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Learning curve

Early education gains friends, but will it reach kids who most need it?

The Washington Post

Like a distant roll of thunder, you can hear it coming ' and now it is only a matter of time before the movement for universal preschool education reaches the U.S. Capitol.

Georgia has already instituted it, Florida has passed an amendment to the state constitution mandating it, New York offers it to the poorest quarter of its children, and Oklahoma offers it to half. In fact, some 42 states and the District of Columbia now offer some form of pre-kindergarten education, even if it is only to supplement Head Start, the federal program designed to bring early education to lower-income students. More will join them: first lady Laura Bush is interested in the issue, and so is the administration.

In a world in which star Wall Street analyst Jack Grubman reportedly was willing to upgrade a stock in order to get his children into an exclusive preschool in New York, this is hardly surprising. Many parents of 4-year-olds are convinced that their children are ready to engage in formal education, and will pay for it if they can afford to. Some 69 percent of 4-year-olds are now in some form of preschool or center-based child care. In effect, the age of formal schooling is being pushed backward.

At the same time, the best kind of preschool education is also being given ' perversely ' to the children who need it the least. To date, there isn't much evidence that upper-middle-class children of educated mothers benefit from preschool ' and when asked, the Harvard University admissions office had never heard of the preschool Jack Grubman wanted so badly.

There is, however, plenty of evidence that poor children of poorly educated mothers benefit enormously ' as long as the program is of high enough quality to make up for what they don't get at home. Head Start partly makes up the gap, but it doesn't cover the working poor ' the lowest rate of preschool attendance is among families with an annual income of &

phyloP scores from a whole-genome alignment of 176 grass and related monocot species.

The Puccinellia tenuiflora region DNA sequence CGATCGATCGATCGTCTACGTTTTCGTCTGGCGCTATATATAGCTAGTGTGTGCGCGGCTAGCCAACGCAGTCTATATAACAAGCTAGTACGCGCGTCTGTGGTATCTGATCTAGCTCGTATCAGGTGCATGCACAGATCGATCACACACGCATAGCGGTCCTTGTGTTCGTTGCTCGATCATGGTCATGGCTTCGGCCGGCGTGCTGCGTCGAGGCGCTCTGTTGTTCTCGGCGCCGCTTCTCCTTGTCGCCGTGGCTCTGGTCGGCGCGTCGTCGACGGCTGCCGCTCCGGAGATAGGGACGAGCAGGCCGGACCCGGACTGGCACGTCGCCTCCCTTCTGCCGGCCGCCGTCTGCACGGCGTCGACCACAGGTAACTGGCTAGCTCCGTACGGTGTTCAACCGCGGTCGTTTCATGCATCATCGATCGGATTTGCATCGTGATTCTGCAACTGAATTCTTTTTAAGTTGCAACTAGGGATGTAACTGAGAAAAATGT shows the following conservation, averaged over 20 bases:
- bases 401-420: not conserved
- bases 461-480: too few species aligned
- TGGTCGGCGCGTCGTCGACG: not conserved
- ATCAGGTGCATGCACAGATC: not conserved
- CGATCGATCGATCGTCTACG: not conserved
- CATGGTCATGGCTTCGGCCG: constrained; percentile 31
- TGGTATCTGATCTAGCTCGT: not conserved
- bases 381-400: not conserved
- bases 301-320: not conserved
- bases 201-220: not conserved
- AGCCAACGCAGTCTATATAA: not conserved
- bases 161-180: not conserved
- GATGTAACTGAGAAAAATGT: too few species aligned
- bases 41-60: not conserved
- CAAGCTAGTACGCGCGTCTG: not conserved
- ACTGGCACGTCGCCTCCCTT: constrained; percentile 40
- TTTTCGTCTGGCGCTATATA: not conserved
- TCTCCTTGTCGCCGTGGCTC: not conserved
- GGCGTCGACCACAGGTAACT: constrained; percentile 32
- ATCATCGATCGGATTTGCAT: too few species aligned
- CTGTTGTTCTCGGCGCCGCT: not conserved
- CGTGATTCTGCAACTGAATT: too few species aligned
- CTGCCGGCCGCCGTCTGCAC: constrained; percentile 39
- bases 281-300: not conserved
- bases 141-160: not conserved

36;25,000 to &

36;30,000 ' nor is it consistently high quality.

Other institutions called preschool or nursery school range from places where children aimlessly mill around the room to sophisticated programs inspired by the latest in neuroscientific research. The Grubman children, of course, will not go to a school that suffers from high turnover or poor organization. As a result, they may be one more leap ahead of their poorer counterparts even before they start school.

Though the current fiscal crisis has dashed the hopes of those who had wanted to reopen the national debate on this subject, there may be an interim role for the federal government in helping to rectify this gap. So far, the most successful programs are those, such as Georgia's, that upgrade the existing network of preschools, day-care centers and church basements by providing extra teacher training and subsidies, or those such as Hawaii's that offer subsidies ' another word for vouchers ' directly to parents, allowing them to choose which type of program best suits their child.

Although this sort of approach will expand the availability and affordability of preschool, it won't improve the quality unless the states promote high standards of teacher training and clear definitions of what constitutes a good curriculum. Here is where Washington can help: by beginning to discuss what those standards might be ' and how to pay for teachers to learn them ' in preparation for the day the universal preschool movement arrives at the city gates.